Overweight patients benefit from high tibial osteotomy but s
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The purpose of this prospective study was to analyze the impact of obesity on the clinical and radiological outcomes 6 years after open-wedge high tibial osteotomy (HTO).

A total of 120 prospectively recorded patients with medial compartment osteoarthritis underwent open-wedge HTO. The study cohort was frequently examined over a minimum of a 6-year follow-up. The cohort was divided into three groups according to body mass index (BMI):
1) Normal weight patients (BMI less than 25 kg/m2),
2) Pre-obese patients (BMI 25–30 kg/m2) and
3) Obese patients (BMI more than 30 kg/m2).

Clinical and functional outcomes (Oxford Knee Score, Hospital for Special Surgery Score, Lequesne Score, Tegner Activity Scale), subjective health-related quality of life (SF-36), change in mechanical limb alignment (mTFA) as well as conversion to unicompartmental or total knee arthroplasty (TKA) were evaluated. Changes in outcome variables over time were analyzed with dependent t tests.

--From 120 patients, 85 were followed-up over a 6.7-year period on average (6–11.8 years) after HTO. The mean BMI was 28.6±4.6 kg/m2.

--Each group showed a significant pre- to postoperative increase in all recorded scores.

--In absolute terms, both mental and clinical scores of overweight patients did not reach the peak values of the normal weighted population during the period of observation.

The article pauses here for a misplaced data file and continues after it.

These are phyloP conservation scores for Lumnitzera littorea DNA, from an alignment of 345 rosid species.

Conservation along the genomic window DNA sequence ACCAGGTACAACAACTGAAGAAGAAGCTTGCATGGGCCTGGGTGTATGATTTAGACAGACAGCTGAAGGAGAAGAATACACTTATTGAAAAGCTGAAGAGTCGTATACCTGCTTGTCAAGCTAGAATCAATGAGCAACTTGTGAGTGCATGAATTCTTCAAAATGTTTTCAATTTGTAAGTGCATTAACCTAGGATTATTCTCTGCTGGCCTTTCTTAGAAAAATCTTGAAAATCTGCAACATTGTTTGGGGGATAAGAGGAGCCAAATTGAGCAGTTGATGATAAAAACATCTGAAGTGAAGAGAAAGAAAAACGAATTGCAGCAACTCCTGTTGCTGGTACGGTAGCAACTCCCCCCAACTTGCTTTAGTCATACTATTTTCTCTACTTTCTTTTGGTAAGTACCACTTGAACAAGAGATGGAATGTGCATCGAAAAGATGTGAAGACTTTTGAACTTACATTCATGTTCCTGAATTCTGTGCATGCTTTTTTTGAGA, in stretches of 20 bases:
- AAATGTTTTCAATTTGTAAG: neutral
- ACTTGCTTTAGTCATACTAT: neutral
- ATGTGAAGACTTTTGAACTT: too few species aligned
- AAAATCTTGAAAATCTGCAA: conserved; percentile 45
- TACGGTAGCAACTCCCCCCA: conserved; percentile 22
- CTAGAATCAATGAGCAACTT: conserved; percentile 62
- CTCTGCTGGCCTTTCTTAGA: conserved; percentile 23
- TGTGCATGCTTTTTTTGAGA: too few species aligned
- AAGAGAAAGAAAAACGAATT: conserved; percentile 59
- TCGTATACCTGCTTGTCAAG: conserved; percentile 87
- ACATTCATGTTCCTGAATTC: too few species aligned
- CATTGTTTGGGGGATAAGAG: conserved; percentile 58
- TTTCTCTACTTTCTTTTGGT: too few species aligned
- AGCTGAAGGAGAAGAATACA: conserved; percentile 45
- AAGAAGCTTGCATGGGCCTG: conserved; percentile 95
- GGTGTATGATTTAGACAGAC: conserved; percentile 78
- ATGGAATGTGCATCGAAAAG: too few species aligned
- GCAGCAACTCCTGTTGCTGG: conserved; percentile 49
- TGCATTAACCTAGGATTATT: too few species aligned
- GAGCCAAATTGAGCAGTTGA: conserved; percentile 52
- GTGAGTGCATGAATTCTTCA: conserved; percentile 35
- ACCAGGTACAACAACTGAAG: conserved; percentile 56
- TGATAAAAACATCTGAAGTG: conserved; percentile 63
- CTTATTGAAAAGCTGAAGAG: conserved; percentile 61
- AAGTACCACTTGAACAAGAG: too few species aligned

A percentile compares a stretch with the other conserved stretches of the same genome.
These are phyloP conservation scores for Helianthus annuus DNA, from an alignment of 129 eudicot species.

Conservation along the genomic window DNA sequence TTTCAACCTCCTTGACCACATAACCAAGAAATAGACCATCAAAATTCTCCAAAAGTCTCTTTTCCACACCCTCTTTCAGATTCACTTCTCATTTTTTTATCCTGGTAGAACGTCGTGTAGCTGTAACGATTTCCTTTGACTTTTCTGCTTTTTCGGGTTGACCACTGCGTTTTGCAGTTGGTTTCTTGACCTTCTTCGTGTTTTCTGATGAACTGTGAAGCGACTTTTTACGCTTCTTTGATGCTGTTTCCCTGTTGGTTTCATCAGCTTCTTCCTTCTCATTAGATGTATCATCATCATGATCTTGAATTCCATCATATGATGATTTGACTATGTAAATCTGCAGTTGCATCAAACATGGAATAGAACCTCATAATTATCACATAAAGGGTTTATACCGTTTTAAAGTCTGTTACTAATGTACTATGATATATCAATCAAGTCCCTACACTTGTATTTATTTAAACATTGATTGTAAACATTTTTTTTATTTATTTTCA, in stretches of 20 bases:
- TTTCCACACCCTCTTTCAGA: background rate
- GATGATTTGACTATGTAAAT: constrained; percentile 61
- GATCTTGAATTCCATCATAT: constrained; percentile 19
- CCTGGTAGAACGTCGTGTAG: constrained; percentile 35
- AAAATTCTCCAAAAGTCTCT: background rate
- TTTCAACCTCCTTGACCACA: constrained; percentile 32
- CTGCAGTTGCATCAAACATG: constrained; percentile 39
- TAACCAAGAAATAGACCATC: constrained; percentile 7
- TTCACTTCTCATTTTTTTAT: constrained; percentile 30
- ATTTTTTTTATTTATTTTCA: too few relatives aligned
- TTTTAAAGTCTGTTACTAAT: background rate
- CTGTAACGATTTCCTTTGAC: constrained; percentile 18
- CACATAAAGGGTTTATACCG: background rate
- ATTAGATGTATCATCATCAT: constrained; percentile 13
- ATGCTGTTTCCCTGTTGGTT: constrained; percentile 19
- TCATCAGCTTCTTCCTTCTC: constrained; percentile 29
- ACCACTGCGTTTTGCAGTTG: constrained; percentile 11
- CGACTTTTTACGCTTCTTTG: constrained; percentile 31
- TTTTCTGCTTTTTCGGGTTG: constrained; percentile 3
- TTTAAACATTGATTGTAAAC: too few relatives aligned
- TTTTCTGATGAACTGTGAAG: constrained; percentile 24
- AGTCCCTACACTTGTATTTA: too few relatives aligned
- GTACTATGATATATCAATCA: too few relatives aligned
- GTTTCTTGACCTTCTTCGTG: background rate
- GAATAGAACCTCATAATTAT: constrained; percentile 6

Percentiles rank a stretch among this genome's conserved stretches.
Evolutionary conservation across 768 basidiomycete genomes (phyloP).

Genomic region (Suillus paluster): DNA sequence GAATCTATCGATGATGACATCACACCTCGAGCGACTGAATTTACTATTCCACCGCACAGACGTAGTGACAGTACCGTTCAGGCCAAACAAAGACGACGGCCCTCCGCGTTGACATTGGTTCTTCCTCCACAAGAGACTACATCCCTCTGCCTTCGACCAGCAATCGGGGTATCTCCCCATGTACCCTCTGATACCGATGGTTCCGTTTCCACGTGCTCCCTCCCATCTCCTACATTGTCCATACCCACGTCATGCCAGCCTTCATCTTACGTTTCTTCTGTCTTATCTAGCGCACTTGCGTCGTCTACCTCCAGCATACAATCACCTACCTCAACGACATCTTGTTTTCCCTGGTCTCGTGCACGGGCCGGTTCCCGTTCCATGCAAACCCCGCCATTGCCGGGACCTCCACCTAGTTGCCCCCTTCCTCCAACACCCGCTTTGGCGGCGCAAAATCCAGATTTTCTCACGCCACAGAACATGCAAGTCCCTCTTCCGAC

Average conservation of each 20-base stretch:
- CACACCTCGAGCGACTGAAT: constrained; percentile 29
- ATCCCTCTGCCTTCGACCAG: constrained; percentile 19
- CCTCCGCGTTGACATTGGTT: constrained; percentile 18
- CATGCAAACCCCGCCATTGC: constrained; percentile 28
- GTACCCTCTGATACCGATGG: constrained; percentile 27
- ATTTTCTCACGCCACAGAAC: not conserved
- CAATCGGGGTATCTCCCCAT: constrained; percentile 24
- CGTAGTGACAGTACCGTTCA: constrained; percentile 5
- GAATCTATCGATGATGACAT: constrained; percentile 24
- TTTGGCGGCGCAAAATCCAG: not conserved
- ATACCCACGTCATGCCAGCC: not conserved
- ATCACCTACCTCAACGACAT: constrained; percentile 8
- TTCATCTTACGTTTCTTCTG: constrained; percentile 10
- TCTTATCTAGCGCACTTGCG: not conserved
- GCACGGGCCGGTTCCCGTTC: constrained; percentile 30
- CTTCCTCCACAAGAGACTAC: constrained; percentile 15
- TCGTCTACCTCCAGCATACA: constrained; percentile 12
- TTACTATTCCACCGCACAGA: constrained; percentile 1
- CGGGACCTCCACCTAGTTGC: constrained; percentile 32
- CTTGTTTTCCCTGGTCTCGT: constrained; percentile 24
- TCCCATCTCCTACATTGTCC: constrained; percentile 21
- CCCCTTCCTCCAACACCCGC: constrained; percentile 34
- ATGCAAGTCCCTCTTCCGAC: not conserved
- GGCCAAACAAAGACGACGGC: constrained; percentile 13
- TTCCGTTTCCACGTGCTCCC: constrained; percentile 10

--There was a conversion to TKA in 10.5% after an average of 50.1±25.0 months following surgery.

--A total of 5 complications occurred without significant differences (BMI less than 25: n=1, BMI 25–30: n=2, BMI more than 30: n=2; n.s.).

--There was a mean pre- to postoperative (6 weeks after surgery) correction difference of 6.9°±3.2° (mTFA) with higher loss of correction over time in overweight patients.

Conclusively, in terms of clinical outcome and health-related quality of life, overweight patients may derive a gain from open-wedge HTO to the same degree as patients with average weights and display comparable complication rates. However, they have poorer preoperative clinical and functional outcomes and mid-term results after open-wedge HTO relative to patients with normal weights.

Source: https://link.springer.com/article/10.1007/s00167-021-06457-3